Monday, September 22, 2008

Southwest Ireland

Hi all,
Clare and her mum are back from their big trip round Southwest Ireland, so here are some photo updates:
flickr photo link: <Ring of Kerry, Sep 08>
flickr photo link: <Ring of Beara, Sep 08>
flickr photo link: <Sheep's Head & Mizen Head, Sep 08>
flickr photo link: <Cashel & St Kevins, Sep 08>
Enjoy. Bye.

Thursday, September 18, 2008

Irish Pub of the Week #15

Irish Pub of the Week #15, "The Lobster" on the esplanade at Waterville, right at the end of the Ring of Kerry. We didn't have a pint here, but the sight of the giant plastic lobster clutching the creamy guinness caught my eye, so we had to stop for a quick snap. I trust they might do some good seafood here. Rock Lobster...

Wednesday, September 17, 2008

The Ring of Kerry

flickr photo link: <Ring of Kerry, Sep 08>
The view from the road that runs along the ridge of Valentia Island must be quite good. So too, the view from the cliff walk, leading from the car park beside the craft shop where they sell the Skellig Chocolates. The view from the slate mine with the "Mary" grotto must also be great, perched high above the Atlantic. Yes, it must be quite a view. Possibly spectacular. But here on Valentia Island, along with everywhere else at this end of the famous Ring Of Kerry, we saw nothing. Nothing that is, but cloud, fog, mist & rain - in no specific order. I think the travelling preacher who ran the Old Schoolhouse B&B at Ballinskelligs summed it all up when he said they'd had one dry day in nine weeks, yes, that's 1 dry day in 9 weeks. Mmm. So between full Irish breakfasts outside Killarney & Ballinskelligs, then (Joe) making the 6.30pm Sunday train from Cork to Dublin, we saw lots & lots of rain:
pouring rain in Killarney while Clare searched for the "official" tourist office (and I parked on double yellow lines, but the Garda still ignored me);
easing rain as we drove around Caragh Lake (one of the most attractive parts of the Ring of Kerry we actually saw!);
light rain as Clare ran into the Centra at Cahersiveen seeking the free Bonnie Tyler CD from the Irish Daily Mail (the poor girl had no idea who Bonnie Tyler was);
increasing rain as we took the car ferry to Valentia Island before a complete whiteout descended upon us;
light rain (and fog), but who cares about the weather, as we tasted the Skelligs Chocolates with the other Aussies at the weenie little factory at St. Finian's Bay (mighty good!)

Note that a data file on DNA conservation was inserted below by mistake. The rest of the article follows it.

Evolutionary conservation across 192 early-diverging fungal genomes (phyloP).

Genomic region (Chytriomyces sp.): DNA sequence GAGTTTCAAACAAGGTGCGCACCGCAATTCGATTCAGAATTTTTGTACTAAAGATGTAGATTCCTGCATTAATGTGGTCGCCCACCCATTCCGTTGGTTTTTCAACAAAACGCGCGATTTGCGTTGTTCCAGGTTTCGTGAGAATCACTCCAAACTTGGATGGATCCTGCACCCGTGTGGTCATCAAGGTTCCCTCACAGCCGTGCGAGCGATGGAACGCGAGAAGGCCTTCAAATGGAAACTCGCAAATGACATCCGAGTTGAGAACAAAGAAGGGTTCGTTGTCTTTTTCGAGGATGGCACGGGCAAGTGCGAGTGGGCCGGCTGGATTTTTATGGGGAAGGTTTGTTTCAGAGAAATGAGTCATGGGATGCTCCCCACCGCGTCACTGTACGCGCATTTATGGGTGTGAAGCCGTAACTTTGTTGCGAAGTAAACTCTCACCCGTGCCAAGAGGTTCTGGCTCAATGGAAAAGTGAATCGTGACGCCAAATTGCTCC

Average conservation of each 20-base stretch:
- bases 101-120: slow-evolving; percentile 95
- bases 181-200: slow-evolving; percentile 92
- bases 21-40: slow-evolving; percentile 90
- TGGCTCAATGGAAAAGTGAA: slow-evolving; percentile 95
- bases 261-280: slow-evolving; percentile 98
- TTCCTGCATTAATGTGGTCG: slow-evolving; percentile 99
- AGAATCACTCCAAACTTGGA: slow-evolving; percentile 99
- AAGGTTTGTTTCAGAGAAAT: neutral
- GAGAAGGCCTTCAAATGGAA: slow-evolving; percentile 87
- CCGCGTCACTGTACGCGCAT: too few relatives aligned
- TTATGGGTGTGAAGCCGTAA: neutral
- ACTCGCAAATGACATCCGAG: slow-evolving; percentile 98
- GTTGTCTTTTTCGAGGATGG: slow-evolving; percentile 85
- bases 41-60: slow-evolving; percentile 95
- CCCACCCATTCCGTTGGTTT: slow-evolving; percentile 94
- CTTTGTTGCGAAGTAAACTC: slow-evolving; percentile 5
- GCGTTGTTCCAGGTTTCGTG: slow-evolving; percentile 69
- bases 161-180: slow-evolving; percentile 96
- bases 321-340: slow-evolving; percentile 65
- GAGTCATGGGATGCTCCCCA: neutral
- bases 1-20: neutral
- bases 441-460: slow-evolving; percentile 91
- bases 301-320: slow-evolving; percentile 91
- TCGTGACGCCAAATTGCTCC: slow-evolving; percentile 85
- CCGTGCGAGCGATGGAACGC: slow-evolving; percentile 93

variable fog, cloud & showers most of the following day - Mary statue in the cloud; cyclists racing in the cloud; lush forests with dripping rain...
Clare and her mum have gone on to other parts south/southwest this week (and apparently the weather has significantly improved), while I returned to Dublin on the train and it rained ALL the way across Ireland... The train had dark blue reflective/frosted windows, but every now and then you could see the drips pouring down, and people standing at crossings and stations with umbrellas, as we flew past. And in Dublin - absolutely pouring; vast sheets of wet blasted at a sharp angle like special effects for Noah's Ark The Movie. More reports next week.

Tuesday, September 09, 2008

Lost in Carrickmacross

Mannan Castle required a lot of imagination. Perched on a hill above a golf course in Monaghan, it was nothing but a bunch of rocks, loosely scattered and smothered in vegetation, and some big ditches. More like Pan's Labyrinth than King Arthur. I half expected a stick insect to land on Clare and start making strange clicking sounds. Either that or a watery tart lobbing a scimitar at us from the "deep pool", the sight of which our guide tempted us with, but we never actually laid our eyes on. And me, I ripped my jeans on the barbed wire strategically placed at the entry gate. Yes, the golf course didn't seem too keen on welcoming visitors up here, but the 'clahs' (County Louth Archaeological And Historical Society) were a hardy bunch (of mainly pensioners) and we'd joined them on this Sunday afternoon of discovery around Carrickmacross.
Clare had tempted me earlier with "Do you want to go and see a workhouse?", to which I foolishly replied yes. Ooh, a spooky old workhouse... "Please Sir, can I have some more?..." and all that good old stuff. Little did I know that I would also have to: survey the stained glass windows at St. Josephs (2.30pm); check out the ruins of the local graveyard whilst listening to stories of haunting the local drunks (4.00pm); climb the hill to the forementioned Mannon Castle (5.30pm); then join the convoy of pensioners pulled up on the N2 as traffic raced past - but they had the sense to wait for someone to lead the way while Clare and I blasted ahead, and promptly got lost in Carrickmacross.
All the chocolate digestives had been snapped up when we finally made it to the workhouse around 7.30pm. The pensioners were already seated with their cups of tea while we watched a powerpoint presentation about the famine and all things history related. Of course the afternoon wasn't really supposed to go on this long, but the enthusiasm of this little historical society stretched things out rather. The workhouse wasn't at all spooky in the end, but rather a complete renovation job funded by the crossborder peace initiative. After the sobering stories of the famine and mass migration, Clare and I rushed back to The Lisdoo in Dundalk for some substenance in the form of beef & guinness pies, which they do rather nicely. Yes, things have certainly changed in Ireland.